Autism and wandering, another story in the news

18 Nov

A news story from my old home town (as much as the LA area can be considered a “town”) brings up an important point: many of the issues that get advocate attention are not limited to children. Case in point: Police ask for help finding missing Redondo Beach man with autism.

A 61-year-old man suffering from autism was missing from the south Redondo Beach area, poilice said.

Yong Boo Keum was last seen in the south Redondo Beach about 10:30 a.m. Saturday. He went out for a walk and did not return home, according to a news statement from the Redondo Beach Police Department.

Keum has limited Korean and English language skills, and was described as a 5-foot, 1-inch tall Asian male with short black hair, brown eyes and weighing 95 to 100 pounds, according to the news statement.

He was last seen wearing a gray “LA” baseball cap, a navy blue windbreaker with “POLO” displayed on the front in white lettering, dark-colored jeans and possibly a gold-colored watch, according to the statement.

Police asked anyone with information regarding Keum’s whereabouts to call the Redondo Beach Police Department at (310) 379-5411.


By Matt Carey

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4 Responses to “Autism and wandering, another story in the news”

  1. Science Mom November 18, 2014 at 17:47 #

    “…suffering from autism…” Suffering? Does the media really have to say such crap? I do hope Mr. Keum is found safe and soon.

  2. LIz Ditz November 18, 2014 at 18:43 #

    Thankfully he has been found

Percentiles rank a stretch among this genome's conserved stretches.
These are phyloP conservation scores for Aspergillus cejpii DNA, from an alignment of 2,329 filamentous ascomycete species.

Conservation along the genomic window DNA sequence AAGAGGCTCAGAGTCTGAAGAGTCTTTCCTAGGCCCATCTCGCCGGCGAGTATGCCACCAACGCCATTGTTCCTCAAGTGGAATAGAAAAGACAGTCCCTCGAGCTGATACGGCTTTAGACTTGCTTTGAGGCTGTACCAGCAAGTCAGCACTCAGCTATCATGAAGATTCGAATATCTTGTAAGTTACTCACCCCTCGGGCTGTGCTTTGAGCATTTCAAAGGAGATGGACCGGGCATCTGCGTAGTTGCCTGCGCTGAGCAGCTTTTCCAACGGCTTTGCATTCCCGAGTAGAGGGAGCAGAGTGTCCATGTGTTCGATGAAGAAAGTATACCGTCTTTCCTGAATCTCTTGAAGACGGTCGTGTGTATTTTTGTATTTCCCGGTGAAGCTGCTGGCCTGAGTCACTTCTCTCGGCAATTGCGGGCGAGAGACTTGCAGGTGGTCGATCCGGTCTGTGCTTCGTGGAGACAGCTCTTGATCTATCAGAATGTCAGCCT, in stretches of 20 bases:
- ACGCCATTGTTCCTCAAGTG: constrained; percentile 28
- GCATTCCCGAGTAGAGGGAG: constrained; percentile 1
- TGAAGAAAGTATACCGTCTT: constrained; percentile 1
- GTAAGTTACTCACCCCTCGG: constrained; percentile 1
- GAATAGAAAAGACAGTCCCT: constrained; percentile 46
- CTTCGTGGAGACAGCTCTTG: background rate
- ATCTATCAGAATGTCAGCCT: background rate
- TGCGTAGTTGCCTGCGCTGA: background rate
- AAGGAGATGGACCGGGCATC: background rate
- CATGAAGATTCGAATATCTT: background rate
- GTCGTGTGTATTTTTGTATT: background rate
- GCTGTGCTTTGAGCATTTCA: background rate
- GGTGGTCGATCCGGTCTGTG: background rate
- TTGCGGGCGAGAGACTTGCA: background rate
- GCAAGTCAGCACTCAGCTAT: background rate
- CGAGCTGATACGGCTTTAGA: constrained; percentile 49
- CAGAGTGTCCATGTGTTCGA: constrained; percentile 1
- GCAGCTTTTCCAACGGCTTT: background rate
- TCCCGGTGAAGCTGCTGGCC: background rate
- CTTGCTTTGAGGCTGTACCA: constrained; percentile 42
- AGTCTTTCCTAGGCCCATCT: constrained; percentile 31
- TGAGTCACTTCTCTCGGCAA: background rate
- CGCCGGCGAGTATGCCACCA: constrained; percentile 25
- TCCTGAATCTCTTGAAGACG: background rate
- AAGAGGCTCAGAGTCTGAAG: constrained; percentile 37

“Missing Person Located:

    Redondo Beach resident, Yong Boo Keum, was reported missing yesterday, November 15, 2014. Earlier today, Keum was located at a church in the city of Torrance and has been returned home safely to be reunited with his family.”

    http://local.nixle.com/alert/5303579/

    Wandering still a problem.

    • Sullivan (Matt Carey) November 18, 2014 at 19:08 #

      Thanks for that info, Liz.

  3. chavisory November 19, 2014 at 02:29 #

    I dunno, I think this is often one of those things that does get advocate attention, but a whole lot of the wrong kind of attention.

    Yes, wandering is a problem. It’s one of the trump cards that parents often bring up as to why autism is a problem to them, why they want a cure, why they want autism defeated…their child wanders, and they reasonably fear for their safety.

    They rarely want to listen to self-advocates about reasons why people wander, or what to do about it in ways that still allow for autonomy and competence.

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